Philosophers have distinguished the nuances of affective tonalities with the utmost finesse: pleasure, sensuality, happiness, satisfaction. Every great philosopher has focused on one such quality and given it a particular meaning. Before delving further, we might ask ourselves if the philosophical breakdown of what we have referred to with a single...

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6. Anthropology

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pp. 80-86

Anthropology was able to free itself of the curse laid on it by evil fairies at the time of its birth. Today, it has rid itself of a form of intellectual asceticism embodied (or, rather, disembodied) in the work of Claude Lévi-Strauss. The amateur intellectualism of analysis reduced ontological realities to nomenclatures, to words and abstract relationships...

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7. History

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pp. 87-101

We can learn a great deal from history. Unfortunately, the general history that might contain an answer to the question exists only in cursory form. There are good histories of architecture, where we can learn of the inventions of the great masters—Palladio, Ledoux, Eiffel, Perret. However, the relationship between the architectural work and...

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8. Psychology and Psychoanalysis

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pp. 102-116

The psychology of pleasure and pain has done little to alter the claims of philosophy. Yet psychologists, psychiatrists, and psychoanalysts have helped accentuate the lived experience of pleasure and pain, enjoyment and suffering, noting their irreducibility to representations, to knowledge, to speech about (pleasure, pain, etc.). Knowledge, philosophy, and...

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9. Semantics and Semiology

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pp. 117-127

To begin this chapter, I assume the following statements or propositions to be self-evident. If the reader feels there is something arbitrary about these claims, I encourage him to investigate other sources, whose identity and content I leave it to him to discover.1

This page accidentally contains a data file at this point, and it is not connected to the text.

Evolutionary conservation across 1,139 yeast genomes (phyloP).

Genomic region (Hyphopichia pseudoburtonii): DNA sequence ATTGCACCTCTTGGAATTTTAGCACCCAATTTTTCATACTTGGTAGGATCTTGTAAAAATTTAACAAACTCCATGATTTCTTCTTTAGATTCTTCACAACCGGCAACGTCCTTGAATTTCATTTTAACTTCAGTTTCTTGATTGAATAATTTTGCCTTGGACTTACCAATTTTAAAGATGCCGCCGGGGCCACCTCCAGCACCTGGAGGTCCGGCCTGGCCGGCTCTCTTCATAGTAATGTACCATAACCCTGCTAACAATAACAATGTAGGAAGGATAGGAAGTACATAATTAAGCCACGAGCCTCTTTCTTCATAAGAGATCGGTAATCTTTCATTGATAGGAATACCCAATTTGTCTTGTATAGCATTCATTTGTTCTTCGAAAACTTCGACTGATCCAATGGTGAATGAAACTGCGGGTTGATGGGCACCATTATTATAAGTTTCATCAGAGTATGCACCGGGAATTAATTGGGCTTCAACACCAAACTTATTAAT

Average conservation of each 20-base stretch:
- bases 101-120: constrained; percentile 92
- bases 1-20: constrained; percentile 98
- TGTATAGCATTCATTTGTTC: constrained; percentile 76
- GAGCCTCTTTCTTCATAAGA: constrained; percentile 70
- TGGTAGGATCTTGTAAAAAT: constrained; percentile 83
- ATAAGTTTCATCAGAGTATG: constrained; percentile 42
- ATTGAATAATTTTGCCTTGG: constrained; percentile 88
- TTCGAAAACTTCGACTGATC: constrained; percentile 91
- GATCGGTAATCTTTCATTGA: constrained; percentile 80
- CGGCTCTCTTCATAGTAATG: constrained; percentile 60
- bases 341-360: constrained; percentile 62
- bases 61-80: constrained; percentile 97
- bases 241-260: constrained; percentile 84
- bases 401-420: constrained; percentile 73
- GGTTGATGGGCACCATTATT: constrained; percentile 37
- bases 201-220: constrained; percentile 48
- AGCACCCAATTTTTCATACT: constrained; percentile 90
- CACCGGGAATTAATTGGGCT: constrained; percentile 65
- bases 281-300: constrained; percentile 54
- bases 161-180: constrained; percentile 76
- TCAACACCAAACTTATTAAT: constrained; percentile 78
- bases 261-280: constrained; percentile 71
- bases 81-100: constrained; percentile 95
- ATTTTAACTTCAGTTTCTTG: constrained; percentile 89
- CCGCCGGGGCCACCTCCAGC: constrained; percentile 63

a. Language, speech, and discourse occupy a mental time-space and designate...

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10. Economics

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pp. 128-135

The meaning of the term “economics” has changed several times in modern scientific terminology. After encompassing the concept of household organization (the meaning of the Greek for “economy”), it came to refer to economic abstinence. In the human sciences, this meaning has recently become broader and more obscure, shedding any contact...

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11. Architecture

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pp. 136-145

Until now we have surveyed, or explored, architecture in the form of an oneiric landscape. At times it even gave way to larger questions about space, ambiguity, and so on. We need now to take a closer look at architecture and architectural discourse. In doing so, if this analysis uncovers a principle (or principles) of classification for architectural works...

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12. Conclusion (Injunctions)

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pp. 146-154

Let us retrace the path we have taken. Following an intentionally restrictive approach, a limited investigation focused on architecture expanded into space, the relation between space and nature, between the everyday and the noneveryday, between use and exchange. But the initial question remains. For it is at the architectural level that the space of...


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pp. 155-176


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pp. 177-190

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About the Authors

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p. 191-191

Henri Lefebvre (1901–1991) was a noted French philosopher and sociologist. His studies of modern urban society resulted in the publication of several classics in a wide range of fields, including philosophy, sociology, urban studies, political economy, geography, and literary studies. The author of more than sixty books, he was among the first scholars to recognize the implications of alienation...

E-ISBN-13: 9781452941974
E-ISBN-10: 1452941971
Print-ISBN-13: 9780816677207

Page Count: 248
Publication Year: 2014